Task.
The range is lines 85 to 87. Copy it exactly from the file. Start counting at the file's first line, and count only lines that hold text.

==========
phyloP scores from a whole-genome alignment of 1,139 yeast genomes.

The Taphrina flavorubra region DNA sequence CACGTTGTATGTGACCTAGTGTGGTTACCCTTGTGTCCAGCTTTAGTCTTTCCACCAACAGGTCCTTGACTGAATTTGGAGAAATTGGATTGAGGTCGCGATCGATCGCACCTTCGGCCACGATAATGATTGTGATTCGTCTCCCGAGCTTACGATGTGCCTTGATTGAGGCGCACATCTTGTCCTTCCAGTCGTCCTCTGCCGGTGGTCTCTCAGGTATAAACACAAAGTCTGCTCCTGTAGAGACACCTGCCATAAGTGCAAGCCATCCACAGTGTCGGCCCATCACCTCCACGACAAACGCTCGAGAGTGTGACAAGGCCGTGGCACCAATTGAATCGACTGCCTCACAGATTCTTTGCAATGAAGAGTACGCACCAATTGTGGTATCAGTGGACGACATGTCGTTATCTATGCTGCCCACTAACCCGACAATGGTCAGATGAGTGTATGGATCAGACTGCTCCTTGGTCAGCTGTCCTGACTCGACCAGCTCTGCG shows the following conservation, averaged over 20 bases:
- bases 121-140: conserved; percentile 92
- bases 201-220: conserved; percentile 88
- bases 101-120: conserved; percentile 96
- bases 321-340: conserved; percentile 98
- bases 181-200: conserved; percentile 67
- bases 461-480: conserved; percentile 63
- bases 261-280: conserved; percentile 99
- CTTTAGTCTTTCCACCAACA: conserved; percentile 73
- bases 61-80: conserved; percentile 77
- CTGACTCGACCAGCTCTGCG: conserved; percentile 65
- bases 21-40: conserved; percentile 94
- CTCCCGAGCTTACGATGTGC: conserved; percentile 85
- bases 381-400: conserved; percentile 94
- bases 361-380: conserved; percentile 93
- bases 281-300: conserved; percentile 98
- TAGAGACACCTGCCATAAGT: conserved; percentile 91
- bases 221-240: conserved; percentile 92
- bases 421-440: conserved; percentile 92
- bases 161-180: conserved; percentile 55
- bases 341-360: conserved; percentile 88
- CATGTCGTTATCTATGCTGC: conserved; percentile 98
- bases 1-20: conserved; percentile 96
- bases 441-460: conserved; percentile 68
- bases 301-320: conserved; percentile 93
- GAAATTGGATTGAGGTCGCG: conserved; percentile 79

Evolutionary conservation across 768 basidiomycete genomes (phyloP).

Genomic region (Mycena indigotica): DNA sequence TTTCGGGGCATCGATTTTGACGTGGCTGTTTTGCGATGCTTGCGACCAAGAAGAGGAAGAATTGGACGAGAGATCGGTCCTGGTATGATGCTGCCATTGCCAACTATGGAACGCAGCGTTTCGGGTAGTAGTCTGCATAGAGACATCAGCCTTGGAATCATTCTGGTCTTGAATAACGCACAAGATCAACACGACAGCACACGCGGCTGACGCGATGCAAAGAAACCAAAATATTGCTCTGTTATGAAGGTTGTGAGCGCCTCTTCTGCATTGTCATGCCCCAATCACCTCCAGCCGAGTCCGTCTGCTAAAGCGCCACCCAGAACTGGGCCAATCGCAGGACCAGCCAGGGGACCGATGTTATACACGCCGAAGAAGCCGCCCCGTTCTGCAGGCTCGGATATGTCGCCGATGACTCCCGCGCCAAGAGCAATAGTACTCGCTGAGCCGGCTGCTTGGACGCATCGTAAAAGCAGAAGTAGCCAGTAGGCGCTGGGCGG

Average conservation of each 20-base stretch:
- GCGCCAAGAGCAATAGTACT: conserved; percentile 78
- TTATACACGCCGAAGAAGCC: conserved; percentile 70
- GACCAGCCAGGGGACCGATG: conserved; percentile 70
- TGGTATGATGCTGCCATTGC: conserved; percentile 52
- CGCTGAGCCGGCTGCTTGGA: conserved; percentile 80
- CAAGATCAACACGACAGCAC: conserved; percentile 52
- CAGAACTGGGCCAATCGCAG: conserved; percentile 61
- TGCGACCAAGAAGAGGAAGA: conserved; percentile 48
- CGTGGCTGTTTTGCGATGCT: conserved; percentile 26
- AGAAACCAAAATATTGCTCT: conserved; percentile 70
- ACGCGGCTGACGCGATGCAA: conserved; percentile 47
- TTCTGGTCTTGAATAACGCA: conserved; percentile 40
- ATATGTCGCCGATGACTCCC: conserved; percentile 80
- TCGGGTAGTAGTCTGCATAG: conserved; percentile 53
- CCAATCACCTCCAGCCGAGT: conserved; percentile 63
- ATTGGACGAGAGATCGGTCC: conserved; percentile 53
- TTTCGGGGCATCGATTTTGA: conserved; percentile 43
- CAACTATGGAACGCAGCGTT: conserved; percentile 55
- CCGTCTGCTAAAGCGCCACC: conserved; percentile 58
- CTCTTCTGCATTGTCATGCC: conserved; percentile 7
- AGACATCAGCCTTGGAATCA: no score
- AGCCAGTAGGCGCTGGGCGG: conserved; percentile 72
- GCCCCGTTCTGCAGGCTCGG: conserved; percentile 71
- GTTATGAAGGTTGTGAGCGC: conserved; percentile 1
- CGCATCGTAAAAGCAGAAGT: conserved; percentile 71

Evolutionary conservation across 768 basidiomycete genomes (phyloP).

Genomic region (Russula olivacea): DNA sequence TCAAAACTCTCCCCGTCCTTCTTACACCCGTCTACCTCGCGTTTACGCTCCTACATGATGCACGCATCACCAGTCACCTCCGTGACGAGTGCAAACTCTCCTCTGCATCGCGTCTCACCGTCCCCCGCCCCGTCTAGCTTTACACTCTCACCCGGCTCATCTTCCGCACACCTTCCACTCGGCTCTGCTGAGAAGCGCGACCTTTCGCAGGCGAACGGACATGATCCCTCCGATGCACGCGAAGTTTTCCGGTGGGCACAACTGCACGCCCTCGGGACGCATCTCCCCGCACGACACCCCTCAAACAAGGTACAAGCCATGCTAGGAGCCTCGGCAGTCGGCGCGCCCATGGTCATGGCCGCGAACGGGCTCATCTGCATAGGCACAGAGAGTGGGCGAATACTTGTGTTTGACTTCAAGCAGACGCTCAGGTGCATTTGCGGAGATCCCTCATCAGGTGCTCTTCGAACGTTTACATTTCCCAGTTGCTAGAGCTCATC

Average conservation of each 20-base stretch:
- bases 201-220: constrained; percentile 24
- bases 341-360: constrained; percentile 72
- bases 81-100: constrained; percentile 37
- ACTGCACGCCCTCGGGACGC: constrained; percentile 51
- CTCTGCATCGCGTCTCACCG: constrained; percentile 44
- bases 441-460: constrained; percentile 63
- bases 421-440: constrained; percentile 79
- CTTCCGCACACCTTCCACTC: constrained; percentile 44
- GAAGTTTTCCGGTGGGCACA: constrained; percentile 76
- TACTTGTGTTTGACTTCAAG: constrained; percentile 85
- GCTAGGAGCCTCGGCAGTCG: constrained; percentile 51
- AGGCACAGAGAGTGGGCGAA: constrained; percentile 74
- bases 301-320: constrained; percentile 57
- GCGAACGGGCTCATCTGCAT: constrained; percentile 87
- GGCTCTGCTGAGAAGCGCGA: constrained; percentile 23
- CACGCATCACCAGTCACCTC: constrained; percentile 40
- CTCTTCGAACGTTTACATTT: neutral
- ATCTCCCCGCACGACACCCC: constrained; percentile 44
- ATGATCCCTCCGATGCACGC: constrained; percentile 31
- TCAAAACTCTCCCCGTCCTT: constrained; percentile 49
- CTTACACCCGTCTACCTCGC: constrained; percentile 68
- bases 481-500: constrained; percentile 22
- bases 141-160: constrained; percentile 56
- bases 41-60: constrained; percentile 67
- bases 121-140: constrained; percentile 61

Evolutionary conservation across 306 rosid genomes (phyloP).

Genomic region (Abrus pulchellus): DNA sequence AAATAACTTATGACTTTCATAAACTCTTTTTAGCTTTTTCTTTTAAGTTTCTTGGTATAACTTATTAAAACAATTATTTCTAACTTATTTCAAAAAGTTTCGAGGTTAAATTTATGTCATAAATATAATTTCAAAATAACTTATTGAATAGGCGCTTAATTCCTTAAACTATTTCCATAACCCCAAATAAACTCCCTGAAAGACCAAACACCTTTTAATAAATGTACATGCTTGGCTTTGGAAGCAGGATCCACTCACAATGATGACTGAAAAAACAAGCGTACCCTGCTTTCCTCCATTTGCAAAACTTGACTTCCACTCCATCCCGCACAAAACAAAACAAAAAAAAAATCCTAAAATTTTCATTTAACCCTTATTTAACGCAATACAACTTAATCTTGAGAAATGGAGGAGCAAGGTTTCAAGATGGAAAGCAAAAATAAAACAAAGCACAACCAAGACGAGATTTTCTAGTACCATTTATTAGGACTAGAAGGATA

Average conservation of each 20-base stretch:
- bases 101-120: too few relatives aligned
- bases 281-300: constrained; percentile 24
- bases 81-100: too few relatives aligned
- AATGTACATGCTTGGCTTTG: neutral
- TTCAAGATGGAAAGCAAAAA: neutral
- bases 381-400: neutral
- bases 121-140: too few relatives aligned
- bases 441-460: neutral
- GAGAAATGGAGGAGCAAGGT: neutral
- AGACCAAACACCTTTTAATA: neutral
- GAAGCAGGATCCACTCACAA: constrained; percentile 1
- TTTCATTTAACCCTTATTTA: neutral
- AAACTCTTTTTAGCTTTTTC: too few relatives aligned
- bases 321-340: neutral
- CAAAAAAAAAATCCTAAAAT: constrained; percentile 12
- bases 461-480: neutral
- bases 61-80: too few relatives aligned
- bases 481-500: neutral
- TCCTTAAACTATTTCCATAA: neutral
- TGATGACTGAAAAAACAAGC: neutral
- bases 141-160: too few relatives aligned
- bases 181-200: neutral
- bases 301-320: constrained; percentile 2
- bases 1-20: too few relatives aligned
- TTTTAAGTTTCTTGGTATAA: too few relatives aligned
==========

Genomic region (Abrus pulchellus): DNA sequence AAATAACTTATGACTTTCATAAACTCTTTTTAGCTTTTTCTTTTAAGTTTCTTGGTATAACTTATTAAAACAATTATTTCTAACTTATTTCAAAAAGTTTCGAGGTTAAATTTATGTCATAAATATAATTTCAAAATAACTTATTGAATAGGCGCTTAATTCCTTAAACTATTTCCATAACCCCAAATAAACTCCCTGAAAGACCAAACACCTTTTAATAAATGTACATGCTTGGCTTTGGAAGCAGGATCCACTCACAATGATGACTGAAAAAACAAGCGTACCCTGCTTTCCTCCATTTGCAAAACTTGACTTCCACTCCATCCCGCACAAAACAAAACAAAAAAAAAATCCTAAAATTTTCATTTAACCCTTATTTAACGCAATACAACTTAATCTTGAGAAATGGAGGAGCAAGGTTTCAAGATGGAAAGCAAAAATAAAACAAAGCACAACCAAGACGAGATTTTCTAGTACCATTTATTAGGACTAGAAGGATA

Average conservation of each 20-base stretch:
- bases 101-120: too few relatives aligned